Rarely garnering a lead role, M. Emmet Walsh has become one of the busiest character actors in Hollywood, using his ruddy, seedy appearance to embody countless low-life strangers with unsavory agendas. In his rare sympathetic roles, he's also capable of generating genuine pathos for the put upon plight of struggling small-timers. His effortless portrayals have made him a welcome addition to numerous ensembles, even if many viewers can't match a name to his recognizable mug. In fact, his work is so well thought of that critic Roger Ebert created the Stanton-Walsh Rule, which states that no film featuring either Walsh or Harry Dean Stanton can be altogether bad.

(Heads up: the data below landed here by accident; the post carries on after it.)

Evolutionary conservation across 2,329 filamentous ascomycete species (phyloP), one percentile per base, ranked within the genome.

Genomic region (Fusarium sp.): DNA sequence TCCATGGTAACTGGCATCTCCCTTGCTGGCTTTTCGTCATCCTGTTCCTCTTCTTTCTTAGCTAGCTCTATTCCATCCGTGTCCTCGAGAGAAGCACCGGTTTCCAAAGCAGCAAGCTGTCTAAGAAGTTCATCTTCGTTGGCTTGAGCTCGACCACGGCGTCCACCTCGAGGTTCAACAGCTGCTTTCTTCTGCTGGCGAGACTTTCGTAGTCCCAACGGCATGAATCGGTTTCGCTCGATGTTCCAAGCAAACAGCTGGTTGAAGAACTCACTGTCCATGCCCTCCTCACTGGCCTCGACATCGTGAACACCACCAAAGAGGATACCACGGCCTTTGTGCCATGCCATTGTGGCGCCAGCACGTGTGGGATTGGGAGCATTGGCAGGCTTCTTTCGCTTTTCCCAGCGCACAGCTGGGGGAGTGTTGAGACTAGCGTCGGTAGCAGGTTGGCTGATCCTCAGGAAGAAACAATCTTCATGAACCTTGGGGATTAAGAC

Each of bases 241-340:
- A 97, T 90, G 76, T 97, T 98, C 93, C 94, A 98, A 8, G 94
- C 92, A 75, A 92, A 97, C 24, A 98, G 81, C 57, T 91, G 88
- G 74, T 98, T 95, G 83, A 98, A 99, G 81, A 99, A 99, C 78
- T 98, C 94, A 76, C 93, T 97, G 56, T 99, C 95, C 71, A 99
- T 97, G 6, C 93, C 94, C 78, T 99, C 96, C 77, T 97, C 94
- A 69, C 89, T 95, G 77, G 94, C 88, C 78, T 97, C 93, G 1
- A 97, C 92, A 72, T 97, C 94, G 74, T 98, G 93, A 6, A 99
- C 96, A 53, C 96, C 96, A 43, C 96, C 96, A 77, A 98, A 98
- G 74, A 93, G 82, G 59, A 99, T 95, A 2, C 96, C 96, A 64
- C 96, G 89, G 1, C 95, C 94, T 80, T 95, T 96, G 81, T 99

Contrary to his frequent casting as a Southerner, Walsh is a native New Yorker, born on March 22, 1935, in Ogdensburg, NY. As a youth he attended the prestigious Tilton School in New Hampshire, and went on to share a college dorm room with actor William Devane. He graduated from the Clarkson University School of Business, but it was not until his thirties that he discovered his true calling: acting. He first popped up in Midnight Cowboy (1969), and has worked steadily ever since, some years appearing in as many as eight motion pictures, other years focusing more on TV movies.